Both ResNet and SegNet demonstrate great potential to detect MS lesions using clinically available brain MRI scans, deserving further confirmation.


We thank the funding supports from the Natural Sciences and Engineering Council of Canada (NSERC), MS Society of Canada, and Alberta Innovates, Canada.


1. Ontaneda D, Thompson AJ, Fox RJ, et al. Progressive multiple sclerosis: prospects for disease therapy, repair, and restoration of function. Lancet 2017; 389: 1357-1366.

2. Miller DH, Albert PS, Barkhof F, et al. Guidelines for the use of magnetic resonance techniques in monitoring the treatment of multiple sclerosis. Ann Neurol 1996; 39:6–16.

3. Plis SM, Hjelm DR, Salakhutdinov R, et al. Deep learning for neuroimaging: a validation study. Frontiers in neuroscience 2014; 8: 229.

4. He K, Zhang X, Ren S, et al. Deep residual learning for image recognition. arXiv:151203385 2015.

5. Badrinarayanan V, Kendall A, Cipolla R. SegNet: A deep convolutional encoder-decoder architecture for image segmentation. arXiv: 2016; 1511.00561v3.

6. Wang Y, Yu B, Wang L, et al. "3D conditional generative adversarial networks for high-quality PET image estimation at low dose." Neuroimage 2018; 174: 550-562.

7. Vieira S, Pinaya WH, Mechelli A. Using deep learning to investigate the neuroimaging correlates of psychiatric and neurological disorders: Methods and applications. Neurosci Biobehav Rev 2017; 74(Pt A): 58-75.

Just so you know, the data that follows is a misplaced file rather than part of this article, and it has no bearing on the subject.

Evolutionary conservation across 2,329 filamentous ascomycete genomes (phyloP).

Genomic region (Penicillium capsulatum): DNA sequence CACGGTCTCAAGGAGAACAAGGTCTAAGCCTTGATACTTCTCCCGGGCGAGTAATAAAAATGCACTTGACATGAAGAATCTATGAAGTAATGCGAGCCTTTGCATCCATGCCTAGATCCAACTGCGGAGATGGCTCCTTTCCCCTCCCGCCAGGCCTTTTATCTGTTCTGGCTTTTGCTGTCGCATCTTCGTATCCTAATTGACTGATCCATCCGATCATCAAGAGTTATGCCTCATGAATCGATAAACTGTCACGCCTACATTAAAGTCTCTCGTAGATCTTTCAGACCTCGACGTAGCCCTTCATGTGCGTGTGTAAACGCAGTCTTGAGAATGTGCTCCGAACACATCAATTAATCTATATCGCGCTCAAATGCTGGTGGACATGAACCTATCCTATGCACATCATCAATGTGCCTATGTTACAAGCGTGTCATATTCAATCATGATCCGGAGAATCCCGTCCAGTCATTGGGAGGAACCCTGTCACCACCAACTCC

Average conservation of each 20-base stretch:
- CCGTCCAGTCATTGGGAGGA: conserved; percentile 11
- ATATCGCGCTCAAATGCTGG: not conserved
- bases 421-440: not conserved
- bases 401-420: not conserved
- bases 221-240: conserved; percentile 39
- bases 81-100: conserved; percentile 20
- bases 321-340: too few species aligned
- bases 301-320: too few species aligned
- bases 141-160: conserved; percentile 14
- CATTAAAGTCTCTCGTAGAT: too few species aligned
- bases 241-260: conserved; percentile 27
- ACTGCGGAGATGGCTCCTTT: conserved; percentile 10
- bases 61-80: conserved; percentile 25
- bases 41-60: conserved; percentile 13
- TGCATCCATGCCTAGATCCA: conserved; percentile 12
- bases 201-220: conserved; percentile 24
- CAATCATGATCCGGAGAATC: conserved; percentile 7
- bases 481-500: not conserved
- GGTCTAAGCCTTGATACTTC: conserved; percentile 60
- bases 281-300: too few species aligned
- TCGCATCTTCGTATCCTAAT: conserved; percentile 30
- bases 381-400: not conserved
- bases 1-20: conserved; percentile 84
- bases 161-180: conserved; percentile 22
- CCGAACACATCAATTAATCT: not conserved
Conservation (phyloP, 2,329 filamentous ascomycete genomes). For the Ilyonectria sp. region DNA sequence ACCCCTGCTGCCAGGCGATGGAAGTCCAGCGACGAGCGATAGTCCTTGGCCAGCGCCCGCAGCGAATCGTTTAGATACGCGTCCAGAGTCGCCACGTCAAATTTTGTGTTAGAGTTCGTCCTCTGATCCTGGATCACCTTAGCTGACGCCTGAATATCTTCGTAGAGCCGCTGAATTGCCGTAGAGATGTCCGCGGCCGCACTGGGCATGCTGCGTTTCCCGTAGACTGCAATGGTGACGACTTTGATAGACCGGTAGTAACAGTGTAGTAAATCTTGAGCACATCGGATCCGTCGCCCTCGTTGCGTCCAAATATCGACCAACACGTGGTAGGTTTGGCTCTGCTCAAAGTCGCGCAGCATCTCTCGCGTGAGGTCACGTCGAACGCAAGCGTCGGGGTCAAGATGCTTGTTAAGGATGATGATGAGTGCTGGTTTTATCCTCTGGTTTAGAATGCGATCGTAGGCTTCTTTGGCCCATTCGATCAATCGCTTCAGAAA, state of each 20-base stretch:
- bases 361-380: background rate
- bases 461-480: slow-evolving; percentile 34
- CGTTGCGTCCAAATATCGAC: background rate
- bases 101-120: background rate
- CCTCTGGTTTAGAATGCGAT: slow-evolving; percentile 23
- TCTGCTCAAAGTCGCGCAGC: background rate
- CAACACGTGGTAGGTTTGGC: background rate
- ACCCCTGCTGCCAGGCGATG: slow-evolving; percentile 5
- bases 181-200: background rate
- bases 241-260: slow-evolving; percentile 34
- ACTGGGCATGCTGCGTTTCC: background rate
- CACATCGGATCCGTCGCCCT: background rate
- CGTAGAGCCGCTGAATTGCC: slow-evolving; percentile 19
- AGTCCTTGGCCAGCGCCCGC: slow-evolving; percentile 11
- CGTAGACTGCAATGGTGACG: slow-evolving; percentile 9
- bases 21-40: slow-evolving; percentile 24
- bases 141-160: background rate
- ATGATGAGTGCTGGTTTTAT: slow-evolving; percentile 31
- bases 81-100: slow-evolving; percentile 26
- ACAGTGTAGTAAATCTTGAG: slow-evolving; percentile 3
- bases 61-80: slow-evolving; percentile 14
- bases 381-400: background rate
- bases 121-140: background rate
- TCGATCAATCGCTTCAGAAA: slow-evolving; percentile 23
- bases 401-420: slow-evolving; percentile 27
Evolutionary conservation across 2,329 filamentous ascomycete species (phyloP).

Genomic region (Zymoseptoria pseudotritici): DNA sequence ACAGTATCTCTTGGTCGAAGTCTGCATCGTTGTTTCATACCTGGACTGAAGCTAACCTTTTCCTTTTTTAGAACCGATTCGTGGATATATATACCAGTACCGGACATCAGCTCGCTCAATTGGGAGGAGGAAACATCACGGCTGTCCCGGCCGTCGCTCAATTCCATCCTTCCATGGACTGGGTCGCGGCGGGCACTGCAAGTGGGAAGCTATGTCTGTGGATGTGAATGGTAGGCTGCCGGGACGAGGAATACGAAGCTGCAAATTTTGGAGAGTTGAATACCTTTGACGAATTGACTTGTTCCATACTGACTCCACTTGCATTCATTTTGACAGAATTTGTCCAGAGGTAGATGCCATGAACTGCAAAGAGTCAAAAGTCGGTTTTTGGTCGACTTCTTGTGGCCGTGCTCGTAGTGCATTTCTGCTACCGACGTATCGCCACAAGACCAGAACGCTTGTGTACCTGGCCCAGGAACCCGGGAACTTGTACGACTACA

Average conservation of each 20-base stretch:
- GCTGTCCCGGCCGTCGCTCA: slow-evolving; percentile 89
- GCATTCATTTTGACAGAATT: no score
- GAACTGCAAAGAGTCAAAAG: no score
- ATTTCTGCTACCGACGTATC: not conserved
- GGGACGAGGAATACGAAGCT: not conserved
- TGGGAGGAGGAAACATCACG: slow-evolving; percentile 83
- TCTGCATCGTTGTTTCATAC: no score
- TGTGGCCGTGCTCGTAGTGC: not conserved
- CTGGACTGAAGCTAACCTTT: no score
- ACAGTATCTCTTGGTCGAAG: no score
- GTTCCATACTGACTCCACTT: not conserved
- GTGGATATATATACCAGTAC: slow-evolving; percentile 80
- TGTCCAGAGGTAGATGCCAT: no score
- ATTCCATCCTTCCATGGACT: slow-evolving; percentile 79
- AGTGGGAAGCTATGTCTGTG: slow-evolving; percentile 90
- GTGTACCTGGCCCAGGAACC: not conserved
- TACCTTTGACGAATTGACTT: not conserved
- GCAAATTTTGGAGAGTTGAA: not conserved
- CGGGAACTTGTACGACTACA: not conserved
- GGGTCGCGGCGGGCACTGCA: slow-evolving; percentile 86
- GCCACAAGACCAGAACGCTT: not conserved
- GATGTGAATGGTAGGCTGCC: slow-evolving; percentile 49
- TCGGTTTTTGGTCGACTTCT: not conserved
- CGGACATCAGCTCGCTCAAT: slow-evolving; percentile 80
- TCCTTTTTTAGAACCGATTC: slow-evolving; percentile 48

8. Senders JT, Staples PC, Karhade AV, et al. (2018). "Machine Learning and Neurosurgical Outcome Prediction: A Systematic Review." World Neurosurg 109: 476-486.e471.


Fig. 1: Example input images to the deep learning networks. This includes 3 types of clinically available MRI scans from T1-weighted, T2-weighted, and FLAIR images, and the corresponding lesion mask for the MRI slice.

Fig. 2: Example SegNet and ResNet architectures. Panel I shows the diagram of the SegNet used in this study. The color boxes represent the network layers, and the numbers below represent the channels used at an individual layer. Panel II shows the scheme of a typical learning block of a ResNet (left) and an usual neural network (right). In ResNet, a special link is added to connect the learning results from the previous block (X) directly to the output of the next block to avoid information loss, particularly at deep layers of convolutional neural networks; He et al, arXiv:151203385 2015.

Fig. 3: Lesion detection examples using SegNet and ResNet. The lesion masks are provided along with the clinical MRI dataset with expert verification. Shown examples are obtained from different MRI slices from T1, T2, and FLAIR (see Fig. 1).

Fig. 4: Example learning results of SegNet and ResNet from the same MR images. Input images are focal patches from Flair and T2 scans only, with addition of a FLAIR image that is 4 slices away from the initial image of the same volume. This allows to present slightly different imaging patterns for improved learning but with similar lesion locations.

Proc. Intl. Soc. Mag. Reson. Med. 27 (2019)